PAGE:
Drug Abuse Treatment/Services Research Training Program

Investigator: James L. Sorensen, PhD
Sponsor: NIH National Institute on Drug Abuse

Location(s): United States


This training program at the University of California, San Francisco mentors the next generation of postdoctoral fellows in drug abuse treatment and services research. As addiction science develops, and more is learned about the behavioral, social, and genetic basis of addiction and the association with problems such as HIV and health disparities, investigators need postdoctoral training to master the skills and concepts essential to successful research. Consistent with our current training program we request support for 5 postdoctoral trainees at any given time, with the overarching goal of improving drug abuse treatment by addressing the needs for both effective and efficient interventions for the many people affected by drug abuse.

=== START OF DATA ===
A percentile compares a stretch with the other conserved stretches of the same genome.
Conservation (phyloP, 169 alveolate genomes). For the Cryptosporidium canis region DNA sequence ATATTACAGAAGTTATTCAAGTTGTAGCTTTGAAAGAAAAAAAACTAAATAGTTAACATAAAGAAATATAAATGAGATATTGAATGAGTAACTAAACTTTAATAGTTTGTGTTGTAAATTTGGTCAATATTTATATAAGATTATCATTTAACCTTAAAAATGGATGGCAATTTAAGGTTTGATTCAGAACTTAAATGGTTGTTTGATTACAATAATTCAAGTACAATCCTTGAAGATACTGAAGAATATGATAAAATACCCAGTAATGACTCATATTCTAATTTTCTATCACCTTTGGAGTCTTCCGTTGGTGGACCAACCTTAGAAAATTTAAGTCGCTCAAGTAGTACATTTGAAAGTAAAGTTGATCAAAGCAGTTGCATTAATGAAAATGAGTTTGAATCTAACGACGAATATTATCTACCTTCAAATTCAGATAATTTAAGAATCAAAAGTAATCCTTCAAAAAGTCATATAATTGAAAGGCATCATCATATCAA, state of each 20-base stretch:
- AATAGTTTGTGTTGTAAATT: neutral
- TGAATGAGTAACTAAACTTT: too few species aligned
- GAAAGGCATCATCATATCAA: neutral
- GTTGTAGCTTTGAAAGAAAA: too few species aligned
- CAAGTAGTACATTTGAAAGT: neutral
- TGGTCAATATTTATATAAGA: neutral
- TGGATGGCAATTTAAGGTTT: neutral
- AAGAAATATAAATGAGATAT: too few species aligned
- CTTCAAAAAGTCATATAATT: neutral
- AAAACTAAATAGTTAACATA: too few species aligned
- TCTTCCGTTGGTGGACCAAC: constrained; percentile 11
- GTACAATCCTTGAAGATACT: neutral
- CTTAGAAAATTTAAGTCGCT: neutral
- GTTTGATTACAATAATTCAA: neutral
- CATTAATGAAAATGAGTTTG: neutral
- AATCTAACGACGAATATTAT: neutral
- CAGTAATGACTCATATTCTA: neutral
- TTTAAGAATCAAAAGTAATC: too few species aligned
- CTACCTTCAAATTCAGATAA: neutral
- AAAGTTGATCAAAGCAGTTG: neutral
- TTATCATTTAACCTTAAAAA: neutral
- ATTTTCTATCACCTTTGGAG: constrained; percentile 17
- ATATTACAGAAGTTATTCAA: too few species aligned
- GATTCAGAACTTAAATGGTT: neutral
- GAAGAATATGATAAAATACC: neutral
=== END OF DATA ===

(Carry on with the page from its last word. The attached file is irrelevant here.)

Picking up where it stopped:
This UCSF postdoctoral training program, entering its 20th year, develops drug abuse treatment and services researchers. The training focuses on four areas: 1) clinical trials of behavioral, psychosocial, and pharmacological interventions, including pilot work that leads to clinical trials; 2) studies of processes that contribute to outcome; 3) efficacy and effectiveness of interventions in real-world settings, and 4) intervention dissemination and diffusion. Trainees are admitted for two years with possibility of a third year. The exceptional trainee may enter for a one-year training program. In the past 19 years the program has successfully trained over 50 doctoral level psychologists, psychiatrists, public health, and policy scientists for academic and research careers. The program's young, trans-disciplinary researchers have embarked on fruitful careers to improve drug abuse treatment through scientific study. In the most recent funding cycle the program had a new director and focused on integration of substance abuse with medical care research in AIDS and other diseases, continuing care for complex patient populations, development of digital-Health intervention platforms, and understanding how health disparities can be ameliorated. During the next five years we appoint a new associate director, focus on linking with nursing in addition to mental health disciplines, conduct rigorous program evaluation, further our emphasis on technology, focus on study of health care reform, and build on our emphasis on HIV care and prevention. The program exists in an environment with relevant resources, including linkages with multiple and diverse clinical sites and a variety of academic centers and activities that supplement the training experience. A six-member Executive Committee of Co-Principal Investigators directs the program, with guidance two groups, a Physician Advisory Committee and a Scientific and Training Advisory Committee. The transdisciplinary core faculty members have backgrounds including psychology, psychiatry, biostatistics, nursing, public health, and epidemiology. Core faculty have strong histories of mentorship, extensive experience in obtaining extramural funding, and ongoing research productivity in drug abuse (including nicotine) treatment and services research. New faculty members have joined the program, bringing important lines of inquiry, research settings, and methods. The result is a resonant environment that allows trainees to draw on multiple perspectives in designing and completing treatment and services research. The expectation is that program graduates will conduct independent methodologically rigorous drug abuse treatment and services research and contribute to the knowledge base in the field. Recent changes in policy and public perception of drug abuse increase the need for outstanding researchers in treatment and services research.